The 5 baselines any CISO must use.
In our ever faster changing world, CISO’s need to know whether their security programs are keeping up with the evolving threat landscape. Here are 5 baselines that any CISO should use to measure the effectiveness of their security strategy.
The BOOM framework
This blog is nothing more than a shameless plug for the book “The metrics manifesto” written by Richard Seiersen. In this awesome book, Richard describes the BOOM framework (Baseline Objectives and Optimization Measurements). He describes 5 baselines that are foundational for measuring security performance and that allow you to articulate clear and measurable objectives to measure whether your security programs are actually making your environment more secure or not. Next to defining these terms, it also contains tons of details of how to implement the BOOM framework, including source code.
The BOOM framework consists of the following 5 baselines: survival analysis, burn-down metrics, arrival rates, wait times and escape rates. The baselines are based on the now common understanding among CISOs that events will happen and not all issues can be prevented. These baselines are designed to look beyond just counting events, but measure resiliency improvements instead.
The first baseline is about measuring the survival time of events. By understanding how long events (like vulnerabilities or other risk causes) survive in your environment, and how that depends on the type or severity of event, you are reducing the uncertainty about your risk exposure. An example of this baseline is: “50% of critical vulnerabilities live for 48 hours or longer”. You need to avoid using averages over clusters of types of events and gather as much fine-grained data as possible.
The second baseline is concerned with the ratio of removed risk (in a certain timeframe) over the total new risk that is out there. It measures whether you are mitigating risk faster or slower than the growth of risk. For example: if in the last month you had 100 new vulnerabilities, and your team was able to remove 60, the burn-down rate is 60%. Although this is lower than 100% and hence risk is increasing, if the burn-down rate was 50% the month before, you still know you are improving. This is a very useful performance metric that developer teams can use to measure their own performance, and for CISOs to compare teams to decide on which team to focus to make the biggest impact on security in the coming period.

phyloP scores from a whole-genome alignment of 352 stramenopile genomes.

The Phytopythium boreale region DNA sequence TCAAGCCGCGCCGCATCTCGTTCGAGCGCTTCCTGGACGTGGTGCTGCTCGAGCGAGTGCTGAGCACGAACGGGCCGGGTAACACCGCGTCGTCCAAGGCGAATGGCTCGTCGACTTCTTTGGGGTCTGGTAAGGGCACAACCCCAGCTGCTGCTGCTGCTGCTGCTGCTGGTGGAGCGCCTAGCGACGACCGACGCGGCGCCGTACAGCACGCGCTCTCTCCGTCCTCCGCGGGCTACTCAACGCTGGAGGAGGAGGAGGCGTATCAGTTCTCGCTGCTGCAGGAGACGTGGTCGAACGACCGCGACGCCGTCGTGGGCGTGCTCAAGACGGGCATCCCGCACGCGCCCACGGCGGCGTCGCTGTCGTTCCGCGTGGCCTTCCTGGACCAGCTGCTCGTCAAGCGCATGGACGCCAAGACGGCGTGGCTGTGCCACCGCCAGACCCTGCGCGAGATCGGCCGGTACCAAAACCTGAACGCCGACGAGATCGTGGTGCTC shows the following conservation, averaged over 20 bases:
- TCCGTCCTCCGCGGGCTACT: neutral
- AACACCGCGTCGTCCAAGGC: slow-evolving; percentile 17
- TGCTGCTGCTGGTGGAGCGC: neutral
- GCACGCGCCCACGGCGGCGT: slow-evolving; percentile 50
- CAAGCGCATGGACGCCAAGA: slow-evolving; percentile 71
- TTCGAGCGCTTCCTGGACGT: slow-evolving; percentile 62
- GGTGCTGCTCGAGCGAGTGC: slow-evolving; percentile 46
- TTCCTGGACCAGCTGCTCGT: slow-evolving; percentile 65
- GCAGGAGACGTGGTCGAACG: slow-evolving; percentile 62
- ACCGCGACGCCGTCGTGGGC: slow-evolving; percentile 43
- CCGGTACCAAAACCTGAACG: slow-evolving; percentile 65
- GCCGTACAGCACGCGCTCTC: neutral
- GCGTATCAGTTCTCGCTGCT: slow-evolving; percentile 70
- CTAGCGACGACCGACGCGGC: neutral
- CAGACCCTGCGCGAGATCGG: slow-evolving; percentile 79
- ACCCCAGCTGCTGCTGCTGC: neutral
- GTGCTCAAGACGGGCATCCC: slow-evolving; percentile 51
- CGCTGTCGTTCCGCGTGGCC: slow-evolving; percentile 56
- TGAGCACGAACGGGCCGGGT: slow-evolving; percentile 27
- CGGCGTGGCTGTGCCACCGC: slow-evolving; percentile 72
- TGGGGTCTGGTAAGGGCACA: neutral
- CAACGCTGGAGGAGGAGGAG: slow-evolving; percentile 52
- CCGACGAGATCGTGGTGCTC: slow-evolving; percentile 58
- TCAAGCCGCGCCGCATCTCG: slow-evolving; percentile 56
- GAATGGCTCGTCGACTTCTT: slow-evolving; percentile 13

Burn-down metrics meaure how fast you are removing risks, the third baseline is measuring the rate at which risks emerge. Predicting what will happen tomorrow is difficult, but by leveraging intel-feeds and historical data (for your environment), you can build probability-curves that show the chances of a vulnerability for one of your technology stacks being reported coming month. Arrival rates are useful to know because the arrival of a new vulnerability defines work for your team. This baseline therefore helps you make decisions on resource allocation.
The fourth baseline, wait times, is a well known measurement in operations management. It is measuring the time between arrivals of risk causes, like vulnerabilities. Knowing this metric, helps you optimise your security operations teams. But it should also be used as a leading indicator for risk: if wait times are decreasing, risk is increasing.
The last baseline is measuring how risks migrate across your environment. In particular, it measures the rate at which risk-causes move from an environment with one state of control to an environment with a lesser state of control. For example, it measures the rate at which risks are moving from your development environment to the production environment. In other words: the rate at which those risks “escape”. Modern software development teams are increasing their release velocity. This would increase the escape rate too, unless your security program is able to reduce escape rates without reducing release velocity.
I would urge any CISO to read this book and start measuring these baselines, see the metrics change over time and tune your security strategy towards improving these metrics over time. Use these baselines to start setting goals for your security strategy and use the metrics to articulate information risk appetite. Any security program that can improve these metrics over time, is improving the security of your environment and now you can prove that to your management boards!